Paramedic capstone education model: Building work ready graduates

James Thompson, Hugh Grantham, Donald Houston

    Research output: Contribution to journalArticlepeer-review

    13 Citations (Scopus)


    In Australia, the past decade has witnessed considerable changes to both the scope of paramedic practice and the education of these practitioners. Notably, within education there has been a national trend to move from on-the-job training towards a preemployment, undergraduate university qualification. Despite increases in depth, breadth and consistency to the curriculum and delivery by subject experts with training in education, criticism remains targeted at the preparation of the graduate for readiness to undertake the paramedic role. Australian undergraduate courses are currently experiencing unprecedented enrolment numbers, with complex student learning expectations and requirements. Producing work-ready graduates within traditional curriculum frameworks is a challenge. Capstone subjects target the final preparation of the graduating student, with a strong emphasis on articulating them successfully with their chosen industrial settings. While widely accepted in other disciplines such as engineering, capstone is a new concept to the discipline of paramedicine. This paper discusses how a capstone topic was created and implemented at Flinders University, South Australia, within the Bachelor of Paramedic Science degree. It describes the differentiated student learning methodology employed and the strategies used to respond to specific student and industry concerns regarding university teaching.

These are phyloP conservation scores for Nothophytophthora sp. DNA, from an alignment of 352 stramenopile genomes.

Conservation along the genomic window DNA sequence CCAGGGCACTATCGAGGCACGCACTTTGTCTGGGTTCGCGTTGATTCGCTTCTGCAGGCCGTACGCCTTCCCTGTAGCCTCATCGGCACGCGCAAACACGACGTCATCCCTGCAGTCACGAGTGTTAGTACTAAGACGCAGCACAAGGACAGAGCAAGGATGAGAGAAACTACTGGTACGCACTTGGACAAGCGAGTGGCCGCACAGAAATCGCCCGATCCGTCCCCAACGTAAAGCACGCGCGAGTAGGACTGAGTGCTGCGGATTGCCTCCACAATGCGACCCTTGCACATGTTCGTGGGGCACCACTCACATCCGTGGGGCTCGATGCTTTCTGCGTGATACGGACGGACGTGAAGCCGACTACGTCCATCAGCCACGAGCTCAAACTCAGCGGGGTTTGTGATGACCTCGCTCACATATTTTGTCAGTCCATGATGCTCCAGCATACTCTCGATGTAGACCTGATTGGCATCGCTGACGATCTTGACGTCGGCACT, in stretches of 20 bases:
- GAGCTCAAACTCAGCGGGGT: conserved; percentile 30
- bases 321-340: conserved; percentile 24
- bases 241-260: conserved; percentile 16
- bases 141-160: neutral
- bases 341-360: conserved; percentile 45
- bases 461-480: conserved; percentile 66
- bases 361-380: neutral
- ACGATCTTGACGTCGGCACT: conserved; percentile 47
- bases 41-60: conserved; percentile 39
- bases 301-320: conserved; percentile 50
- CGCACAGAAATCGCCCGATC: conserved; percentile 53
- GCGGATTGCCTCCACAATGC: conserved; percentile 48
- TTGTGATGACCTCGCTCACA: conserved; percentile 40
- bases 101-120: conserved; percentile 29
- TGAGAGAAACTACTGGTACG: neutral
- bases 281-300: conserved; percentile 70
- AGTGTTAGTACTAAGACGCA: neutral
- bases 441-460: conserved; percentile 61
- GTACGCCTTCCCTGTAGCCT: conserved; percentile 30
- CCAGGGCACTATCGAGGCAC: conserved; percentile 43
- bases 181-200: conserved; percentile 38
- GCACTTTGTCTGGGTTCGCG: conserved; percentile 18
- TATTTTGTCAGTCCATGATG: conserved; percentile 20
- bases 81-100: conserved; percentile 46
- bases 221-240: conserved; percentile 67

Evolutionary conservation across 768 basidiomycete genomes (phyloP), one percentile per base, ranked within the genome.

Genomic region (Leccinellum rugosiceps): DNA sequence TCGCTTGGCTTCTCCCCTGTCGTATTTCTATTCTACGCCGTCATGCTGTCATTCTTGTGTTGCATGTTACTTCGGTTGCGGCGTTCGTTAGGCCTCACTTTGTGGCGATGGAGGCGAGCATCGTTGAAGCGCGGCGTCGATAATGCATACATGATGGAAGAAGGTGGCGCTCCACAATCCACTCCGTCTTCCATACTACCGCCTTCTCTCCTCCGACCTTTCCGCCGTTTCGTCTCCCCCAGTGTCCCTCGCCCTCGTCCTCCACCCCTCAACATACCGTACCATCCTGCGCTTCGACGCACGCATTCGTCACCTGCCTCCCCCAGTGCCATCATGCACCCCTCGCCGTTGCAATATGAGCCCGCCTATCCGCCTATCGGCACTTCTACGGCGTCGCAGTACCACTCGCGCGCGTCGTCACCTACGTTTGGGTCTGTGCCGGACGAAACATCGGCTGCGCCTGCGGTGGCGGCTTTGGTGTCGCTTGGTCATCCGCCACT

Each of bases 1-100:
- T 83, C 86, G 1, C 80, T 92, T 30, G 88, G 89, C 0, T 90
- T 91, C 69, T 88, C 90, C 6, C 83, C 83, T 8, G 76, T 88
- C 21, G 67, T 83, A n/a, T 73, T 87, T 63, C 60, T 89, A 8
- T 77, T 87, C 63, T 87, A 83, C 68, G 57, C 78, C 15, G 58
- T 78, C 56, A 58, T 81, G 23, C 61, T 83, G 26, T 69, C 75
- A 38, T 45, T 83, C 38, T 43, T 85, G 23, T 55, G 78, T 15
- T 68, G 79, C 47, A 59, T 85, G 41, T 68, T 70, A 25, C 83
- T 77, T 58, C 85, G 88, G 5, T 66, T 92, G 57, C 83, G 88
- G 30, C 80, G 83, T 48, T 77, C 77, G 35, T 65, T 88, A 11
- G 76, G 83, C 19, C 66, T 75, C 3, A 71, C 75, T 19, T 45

Original languageEnglish
    Number of pages8
    JournalAustralasian Journal of Paramedicine
    Issue number3
    Publication statusPublished - 2015


    • Active learning
    • Capstone
    • Differentiated learning
    • Graduate qualities
    • Paramedic education


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